Pâte à choux is yet another one of those recipes in my repertoire that I regard as "essential". If you want to be a well-rounded baker, this is something you must learn. Its the definition of simple and even more so, one of versatility. Make eclairs, profiteroles, gougères, St. Honore, doughnuts, cream puffs, churros, etc, all by altering this recipe or adapting it with others. The very essence of successful baking, after all, is combining ordinary recipes for a extraordinary result. —PieceOfLayerCake
Combine the milk, water, butter, salt and sugar in a medium-sized sheet pan and set over medium heat. Allow the ingredients to melt together, stirring occasionally. Bring the mixture to a boil.
Remove the pan from the heat and dump in the flour, all at once. Vigorously stir the ingredients together and allow the flour to absorb the liquid. Place the pan back on medium heat and continue to stir the mixture, allowing the heat to cook it until it comes together in a smooth, slightly glossy mass.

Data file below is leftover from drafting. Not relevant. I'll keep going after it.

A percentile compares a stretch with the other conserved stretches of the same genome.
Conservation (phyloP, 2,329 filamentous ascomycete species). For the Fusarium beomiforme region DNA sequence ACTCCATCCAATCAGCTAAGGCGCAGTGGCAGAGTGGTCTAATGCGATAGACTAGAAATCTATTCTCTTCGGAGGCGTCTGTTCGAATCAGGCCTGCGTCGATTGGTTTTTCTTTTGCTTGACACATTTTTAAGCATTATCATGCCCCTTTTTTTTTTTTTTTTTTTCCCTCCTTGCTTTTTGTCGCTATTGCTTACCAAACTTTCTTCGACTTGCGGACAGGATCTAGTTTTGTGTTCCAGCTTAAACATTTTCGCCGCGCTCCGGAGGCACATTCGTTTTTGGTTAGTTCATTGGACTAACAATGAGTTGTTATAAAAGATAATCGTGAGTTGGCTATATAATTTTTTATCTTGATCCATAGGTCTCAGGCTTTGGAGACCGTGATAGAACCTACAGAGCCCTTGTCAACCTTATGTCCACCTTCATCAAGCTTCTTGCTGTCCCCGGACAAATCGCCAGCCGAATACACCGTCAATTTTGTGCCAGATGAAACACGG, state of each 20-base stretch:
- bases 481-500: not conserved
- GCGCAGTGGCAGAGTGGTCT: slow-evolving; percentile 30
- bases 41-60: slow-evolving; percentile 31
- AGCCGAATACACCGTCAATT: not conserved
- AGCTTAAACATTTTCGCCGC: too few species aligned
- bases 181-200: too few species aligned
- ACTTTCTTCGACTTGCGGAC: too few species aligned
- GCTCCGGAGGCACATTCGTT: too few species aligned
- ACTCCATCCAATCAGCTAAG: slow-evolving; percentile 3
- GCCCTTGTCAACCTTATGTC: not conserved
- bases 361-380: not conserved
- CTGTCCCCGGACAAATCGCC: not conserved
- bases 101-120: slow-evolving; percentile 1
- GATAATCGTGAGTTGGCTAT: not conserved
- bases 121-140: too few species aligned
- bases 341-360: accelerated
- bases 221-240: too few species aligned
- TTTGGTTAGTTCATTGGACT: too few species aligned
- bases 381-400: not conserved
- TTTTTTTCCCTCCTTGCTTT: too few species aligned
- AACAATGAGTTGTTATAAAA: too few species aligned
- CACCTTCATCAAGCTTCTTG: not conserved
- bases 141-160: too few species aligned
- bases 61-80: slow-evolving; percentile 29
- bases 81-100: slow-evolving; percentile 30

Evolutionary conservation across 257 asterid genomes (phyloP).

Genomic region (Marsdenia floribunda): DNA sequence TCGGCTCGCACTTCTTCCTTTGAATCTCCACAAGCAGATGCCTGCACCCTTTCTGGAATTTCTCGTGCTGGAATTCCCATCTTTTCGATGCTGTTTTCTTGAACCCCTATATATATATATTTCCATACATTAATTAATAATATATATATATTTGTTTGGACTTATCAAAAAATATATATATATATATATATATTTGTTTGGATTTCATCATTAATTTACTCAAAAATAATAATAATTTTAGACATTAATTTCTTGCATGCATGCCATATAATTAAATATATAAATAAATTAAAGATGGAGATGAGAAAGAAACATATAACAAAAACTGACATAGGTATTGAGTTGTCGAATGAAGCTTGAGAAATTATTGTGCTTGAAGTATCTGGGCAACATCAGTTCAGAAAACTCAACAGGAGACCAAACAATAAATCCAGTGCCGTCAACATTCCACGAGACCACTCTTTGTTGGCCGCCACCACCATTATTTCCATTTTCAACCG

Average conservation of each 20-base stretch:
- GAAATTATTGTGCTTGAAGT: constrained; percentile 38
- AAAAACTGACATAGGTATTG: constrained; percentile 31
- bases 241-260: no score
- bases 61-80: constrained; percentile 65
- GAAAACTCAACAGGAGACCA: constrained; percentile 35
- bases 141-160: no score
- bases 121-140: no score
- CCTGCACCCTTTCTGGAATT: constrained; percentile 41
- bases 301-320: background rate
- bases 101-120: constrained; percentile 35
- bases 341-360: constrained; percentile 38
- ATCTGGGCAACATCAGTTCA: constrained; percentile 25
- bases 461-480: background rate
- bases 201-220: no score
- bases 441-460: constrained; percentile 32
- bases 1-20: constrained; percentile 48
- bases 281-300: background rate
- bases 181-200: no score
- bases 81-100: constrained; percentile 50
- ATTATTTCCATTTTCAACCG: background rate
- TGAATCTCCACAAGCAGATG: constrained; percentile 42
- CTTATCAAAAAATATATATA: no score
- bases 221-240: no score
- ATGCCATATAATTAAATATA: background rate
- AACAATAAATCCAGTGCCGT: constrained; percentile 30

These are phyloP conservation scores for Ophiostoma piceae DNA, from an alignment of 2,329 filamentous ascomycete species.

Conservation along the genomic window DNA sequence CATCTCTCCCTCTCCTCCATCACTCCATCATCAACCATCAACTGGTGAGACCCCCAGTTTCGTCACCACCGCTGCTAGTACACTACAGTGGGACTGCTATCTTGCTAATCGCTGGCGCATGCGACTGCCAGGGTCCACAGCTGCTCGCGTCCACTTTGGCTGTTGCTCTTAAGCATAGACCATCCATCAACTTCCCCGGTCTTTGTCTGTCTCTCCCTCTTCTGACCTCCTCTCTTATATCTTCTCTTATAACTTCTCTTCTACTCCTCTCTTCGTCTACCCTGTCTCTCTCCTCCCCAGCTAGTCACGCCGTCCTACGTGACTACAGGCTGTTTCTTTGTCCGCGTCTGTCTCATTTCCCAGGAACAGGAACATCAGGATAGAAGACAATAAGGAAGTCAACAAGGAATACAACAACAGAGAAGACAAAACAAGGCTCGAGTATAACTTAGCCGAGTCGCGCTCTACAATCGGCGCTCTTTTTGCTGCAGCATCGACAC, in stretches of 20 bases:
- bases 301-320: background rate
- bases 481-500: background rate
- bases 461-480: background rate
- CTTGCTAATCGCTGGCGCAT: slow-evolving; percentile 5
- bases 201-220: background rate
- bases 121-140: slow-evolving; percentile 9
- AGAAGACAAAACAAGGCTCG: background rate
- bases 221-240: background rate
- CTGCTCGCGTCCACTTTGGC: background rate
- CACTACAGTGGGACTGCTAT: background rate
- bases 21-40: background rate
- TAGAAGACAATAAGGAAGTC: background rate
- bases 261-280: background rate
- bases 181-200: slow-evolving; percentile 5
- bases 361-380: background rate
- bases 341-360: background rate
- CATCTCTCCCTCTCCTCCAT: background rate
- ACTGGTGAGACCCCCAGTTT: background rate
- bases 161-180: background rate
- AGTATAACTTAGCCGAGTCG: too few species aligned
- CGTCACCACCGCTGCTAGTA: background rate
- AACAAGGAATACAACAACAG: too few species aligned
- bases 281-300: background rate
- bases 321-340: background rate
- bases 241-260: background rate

Remove the mixture from the heat and continue to stir it, releasing the intense heat. When the mixture has cooled slightly, but the steaming has subsided, begin to add the egg gradually, stirring completely after each addition. Continue adding egg, stopping after you're left with a very smooth, creamy batter (think of very creamy mashed potatoes).
Your pâte à choux is now ready for whatever application you intend it to fulfill. For example, if making simple cream puffs, preheat the oven to 375℉. Pipe the pâte à choux into even, 2" rounds. Use a moistened finger to rub away any peaks. Bake the rounds for 25 - 30 minutes, or until crisp and richly golden-brown. Transfer immediately to a wire rack to cool.